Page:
It was the best of seasons, a very happy time, being still only 21 and out to taste the joy that life offered. Innocent joy, love with a lot of laughter in it and music. Smokie were singing ‘Living Next Door To Alice’, the Eagles ‘New Kid In Town’, Leo Sayer ‘When I Need You’, Chicago ‘If You Leave Me Now’, Joan Armatrading ‘Love And Affection’ – funny how food and songs stir up old memories.
Lately I’ve listened to people looking back on things they regret. Regret is something that subtly insinuates itself into the experienced mind and the sensitive conscience but we mustn’t let it hold us captive or discourage us.
The New Testament Christian impetus is to forget what lies behind and strain forward for the prize that is ours in Christ Jesus. But there is also a Biblical way of remembering which involves not forgetting what God has done in our lives; to remember these with gratitude. And if we do remember our sins of the past it is so that we should learn from them, turn from them to God and be grateful when we have been delivered from sins that no longer cling to us as they did in the past.
It is a remembering that is part of Mary’s Magnificat, her recognizing the great things that God has done for her. “My soul glorifies the Lord and my spirit rejoices in God my saviour, for He who is mighty has done great things for me and Holy is His Name.” (Luke 1:46-55) It is a prayer that has the power in it to heal our memories so that we can recall the story of our lives in a graceful and life-giving way. We can choose to allow the Holy Spirit to inspire in us our own personal Magnificat. We can choose to rejoice.
It is a remembering that leads to gratitude. What return can I make for all his goodness to me? The cup of salvation I will raise! (Psalm 116) The cup of salvation is the Eucharist which is the highest prayer of remembering, the ultimate prayer of gratitude in which all our blessings are gathered together and lifted up to the Lord, the prayer that contains the promise that He who has carried us to this point, the One who has blessed us all along the way, will continue blessing us in the present and into the future. It is then the source of hope and this gratitude is the stepping-stone to pure joy.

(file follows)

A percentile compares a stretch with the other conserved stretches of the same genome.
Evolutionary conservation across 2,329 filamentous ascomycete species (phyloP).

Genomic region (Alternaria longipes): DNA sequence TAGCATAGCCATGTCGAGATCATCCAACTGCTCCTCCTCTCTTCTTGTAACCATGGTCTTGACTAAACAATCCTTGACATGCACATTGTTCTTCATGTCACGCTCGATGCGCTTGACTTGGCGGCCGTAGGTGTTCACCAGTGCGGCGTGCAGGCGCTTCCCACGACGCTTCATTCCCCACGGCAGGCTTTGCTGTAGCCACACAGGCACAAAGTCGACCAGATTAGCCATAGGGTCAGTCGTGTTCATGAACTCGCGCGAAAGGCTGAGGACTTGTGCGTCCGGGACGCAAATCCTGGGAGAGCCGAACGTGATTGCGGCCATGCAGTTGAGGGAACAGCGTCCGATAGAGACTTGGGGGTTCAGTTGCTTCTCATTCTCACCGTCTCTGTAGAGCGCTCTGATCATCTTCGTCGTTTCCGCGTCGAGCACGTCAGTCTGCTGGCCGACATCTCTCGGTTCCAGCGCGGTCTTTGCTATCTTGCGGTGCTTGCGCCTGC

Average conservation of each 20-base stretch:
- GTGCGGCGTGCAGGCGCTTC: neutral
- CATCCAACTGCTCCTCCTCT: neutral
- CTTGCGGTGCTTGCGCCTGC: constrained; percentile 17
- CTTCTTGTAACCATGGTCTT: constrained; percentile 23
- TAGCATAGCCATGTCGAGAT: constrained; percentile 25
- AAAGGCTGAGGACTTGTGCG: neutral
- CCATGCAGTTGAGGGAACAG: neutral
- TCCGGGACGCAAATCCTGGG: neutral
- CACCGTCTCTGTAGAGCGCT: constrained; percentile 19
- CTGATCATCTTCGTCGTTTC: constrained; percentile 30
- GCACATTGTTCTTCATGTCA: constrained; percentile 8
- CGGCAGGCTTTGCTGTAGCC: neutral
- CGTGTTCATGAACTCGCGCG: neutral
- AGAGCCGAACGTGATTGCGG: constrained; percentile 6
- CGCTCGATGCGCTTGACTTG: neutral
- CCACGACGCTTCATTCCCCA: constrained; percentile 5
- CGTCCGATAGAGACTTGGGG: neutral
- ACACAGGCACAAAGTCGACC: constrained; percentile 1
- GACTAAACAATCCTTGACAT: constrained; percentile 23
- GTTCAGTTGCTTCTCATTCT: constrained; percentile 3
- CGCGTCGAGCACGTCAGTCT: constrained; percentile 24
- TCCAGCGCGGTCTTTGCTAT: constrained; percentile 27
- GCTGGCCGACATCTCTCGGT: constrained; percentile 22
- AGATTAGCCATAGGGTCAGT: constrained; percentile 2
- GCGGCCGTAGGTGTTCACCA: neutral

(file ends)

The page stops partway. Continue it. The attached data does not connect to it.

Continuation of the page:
Naming our blessings matters, announcing our gratitude empowers us, giving testimony reinforces what God has done to us.
As I have been saying quite a bit lately, Samuel has brought a blessing and a joy to us over the past few weeks and on December 8th it seemed that his and our prayers were answered when he announced that he had been given temporary emergency accommodation. It was this joy that I encountered when I opened the door of the church that morning. He was delighted and excited and I was taken in to his joy, quickened by it as I got paper and a marker for him to write his message of gratitude to the people of this community. I was actually sad to see him leave but it's what was best for him. He arrived at the start of Advent and left us on this beautiful feast of Mary. I prayed that she would go with him and bless him as he had blessed us.
And off he went into the day and to his new temporary home, leaving his tent behind with some of his belongings, promising to come back and take them away gradually. When I asked what if the tent and his stuff got stolen, he said he would start again. That’s his constant attitude to his belongings. Even if he lost absolutely everything he would simply start again. That is a key element to his joy and even when joy turns to sorrow, he simply begins again.
May it be so with us when sorrow snaps at our heels, when happiness is short-lived, that we may have the grace to turn and quickly begin again.